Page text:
For the Lakers, Mavericks, Spurs, Cavs, Celtics, and Magic, the NBA regular season was a dry, tedious wait. Like staggering through a sand-blown desert, the only thing worth looking forward to was the oasis that is the NBA Finals, eight months later.
Nothing until that point mattered.
That journey began on October 27th, 2009 for the Lakers and Celtics. And they are the last two standing.
Do you realize it's been seven weeks since Chris Bosh and Chris Paul have played a game? Dwyane Wade, LeBron James, Dwight Howard, Dirk Nowitzki, Tim Duncan, Carmelo Anthony, Derek Rose, Deron Williams, Brandon Roy, and Steve Nash have all fallen by the wayside.
In the end, none of them mattered. Not this much. This is the most meaningful postseason matchup, and not just because of 50 years of history. The Lakers versus the Celtics is best rivalry currently in the NBA. This is the first time in 23 years that the previous two champs have met in the Finals.
The timing couldn't be any better.
As Arash Markazi of ESPNLosAngeles explains, "Make no mistake about it; this series will shape how history views both of these teams. If the Lakers win, they will prove they were not only the best the last two years but further support their belief they would have won in 2008 if they were fully healthy.
If the Celtics win, they will put to rest the notion the Lakers would have beaten them with Andrew Bynum two years ago and make a case they were the best team last year and would have won the championship if Garnett had not gone down."
This championship is worth three championships. Three championships is a mini-dynasty.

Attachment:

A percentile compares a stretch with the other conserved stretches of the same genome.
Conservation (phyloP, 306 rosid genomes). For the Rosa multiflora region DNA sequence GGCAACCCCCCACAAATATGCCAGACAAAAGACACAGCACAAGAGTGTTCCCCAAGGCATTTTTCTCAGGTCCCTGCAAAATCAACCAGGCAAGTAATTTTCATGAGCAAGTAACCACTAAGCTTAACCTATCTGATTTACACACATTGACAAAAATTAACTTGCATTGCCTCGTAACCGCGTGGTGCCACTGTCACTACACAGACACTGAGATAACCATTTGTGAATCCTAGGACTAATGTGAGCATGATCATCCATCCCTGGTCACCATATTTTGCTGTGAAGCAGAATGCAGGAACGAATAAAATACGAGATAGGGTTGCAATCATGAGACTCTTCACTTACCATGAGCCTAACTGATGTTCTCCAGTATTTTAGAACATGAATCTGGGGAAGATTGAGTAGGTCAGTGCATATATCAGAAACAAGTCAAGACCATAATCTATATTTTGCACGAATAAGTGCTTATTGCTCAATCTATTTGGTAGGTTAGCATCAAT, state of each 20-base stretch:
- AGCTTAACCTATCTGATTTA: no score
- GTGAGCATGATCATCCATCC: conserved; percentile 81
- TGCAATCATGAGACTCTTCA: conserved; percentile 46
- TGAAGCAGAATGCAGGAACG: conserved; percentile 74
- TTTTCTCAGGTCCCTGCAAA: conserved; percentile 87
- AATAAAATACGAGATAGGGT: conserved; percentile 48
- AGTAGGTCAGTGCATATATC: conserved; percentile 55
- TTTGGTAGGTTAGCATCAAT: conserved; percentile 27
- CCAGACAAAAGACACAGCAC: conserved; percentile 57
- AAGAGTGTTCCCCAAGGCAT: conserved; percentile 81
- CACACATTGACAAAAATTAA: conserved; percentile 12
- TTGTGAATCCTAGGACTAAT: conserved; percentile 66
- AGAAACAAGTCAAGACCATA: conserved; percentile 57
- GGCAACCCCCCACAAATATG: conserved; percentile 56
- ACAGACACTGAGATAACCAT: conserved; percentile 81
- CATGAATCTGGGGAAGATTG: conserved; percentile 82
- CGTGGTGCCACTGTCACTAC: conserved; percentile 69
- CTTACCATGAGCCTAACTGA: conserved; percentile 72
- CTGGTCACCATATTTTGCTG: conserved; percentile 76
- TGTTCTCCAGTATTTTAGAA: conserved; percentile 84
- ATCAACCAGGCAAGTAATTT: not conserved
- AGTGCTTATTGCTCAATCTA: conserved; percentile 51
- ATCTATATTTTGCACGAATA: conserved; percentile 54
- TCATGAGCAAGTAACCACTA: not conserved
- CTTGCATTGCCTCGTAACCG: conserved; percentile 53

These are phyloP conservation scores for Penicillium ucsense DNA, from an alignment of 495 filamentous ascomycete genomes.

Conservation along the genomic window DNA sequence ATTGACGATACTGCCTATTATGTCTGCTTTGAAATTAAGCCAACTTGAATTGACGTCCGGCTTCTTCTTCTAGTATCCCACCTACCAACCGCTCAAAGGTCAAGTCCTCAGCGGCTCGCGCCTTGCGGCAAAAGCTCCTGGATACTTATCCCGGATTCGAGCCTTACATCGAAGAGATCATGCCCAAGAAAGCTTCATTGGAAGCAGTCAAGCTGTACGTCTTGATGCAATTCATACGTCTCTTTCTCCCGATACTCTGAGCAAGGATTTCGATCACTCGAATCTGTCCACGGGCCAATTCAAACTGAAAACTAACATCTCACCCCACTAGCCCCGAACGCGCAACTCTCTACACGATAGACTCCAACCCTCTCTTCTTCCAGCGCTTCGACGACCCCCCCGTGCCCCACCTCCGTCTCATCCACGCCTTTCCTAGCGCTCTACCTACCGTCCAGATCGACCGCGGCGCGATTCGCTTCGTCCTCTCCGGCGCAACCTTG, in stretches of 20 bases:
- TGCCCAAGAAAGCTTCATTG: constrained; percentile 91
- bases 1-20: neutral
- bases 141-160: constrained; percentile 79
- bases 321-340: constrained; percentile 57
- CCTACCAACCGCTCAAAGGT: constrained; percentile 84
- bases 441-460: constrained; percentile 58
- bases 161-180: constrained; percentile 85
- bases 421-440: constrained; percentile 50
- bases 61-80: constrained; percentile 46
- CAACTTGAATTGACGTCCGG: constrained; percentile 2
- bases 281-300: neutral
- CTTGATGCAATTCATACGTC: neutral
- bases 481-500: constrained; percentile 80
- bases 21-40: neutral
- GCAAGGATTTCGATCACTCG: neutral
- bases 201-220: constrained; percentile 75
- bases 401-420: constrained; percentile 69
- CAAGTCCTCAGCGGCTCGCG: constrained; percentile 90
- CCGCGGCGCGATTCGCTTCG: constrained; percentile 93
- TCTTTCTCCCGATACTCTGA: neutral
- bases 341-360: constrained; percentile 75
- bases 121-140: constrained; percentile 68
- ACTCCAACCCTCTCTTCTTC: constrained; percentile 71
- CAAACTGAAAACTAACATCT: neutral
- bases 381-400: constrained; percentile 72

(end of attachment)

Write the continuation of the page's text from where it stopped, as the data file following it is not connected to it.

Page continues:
If the Celtics win, they're not only the most dominant team to wrap up this decade, they're also better than Kobe's vaunted New Look Lakers. They're the guys that Kobe could not get past.
If the Lakers win, they are the undisputed team of the decade. Five championships from 2000-2010. Seven Finals appearances. And Kobe propels himself legitimately into the Top Five conversation. Yes, Top Five greatest players, ever.
It's June 2010, and the veterans on both sides are draining knees (Bynum), icing backs (Rondo), taping fingers (Kobe), and treating head trauma (Big Baby). The players are doing everything short of slapping on bondo with new body parts, like Mr. Potato head, to stay in the game. Anything to hold their bodies together for two more weeks. It just means that much.
It means Lakers fans have a chance to wash that terrible taste out of their mouths that's lingered since 2008. A bitter stench that wasn't fully cleansed by a championship over the Magic. Only the combination of a trophy at the expense of the Celtics would create that antidote.
And it means the Celtics have the chance to put another foot on the hearts of Lakers fans, squeezing out the last drops of blood by allowing us a second chance at redemption, only to humiliate us again.
The championships from 2000-2009 over the Pacers, Sixers, Nets, and Magic were lacking juice. In fact, it's easy to forget who the Lakers even played in those series. But this time, it means so much. This NBA Finals matchup has been two years in the making. The ingredients have had two seasons to simmer, and now the intrigue is fully cooked.
For the Lakers' decade. For the Celtics' place in history. For Kobe's legacy.
It all comes down to this.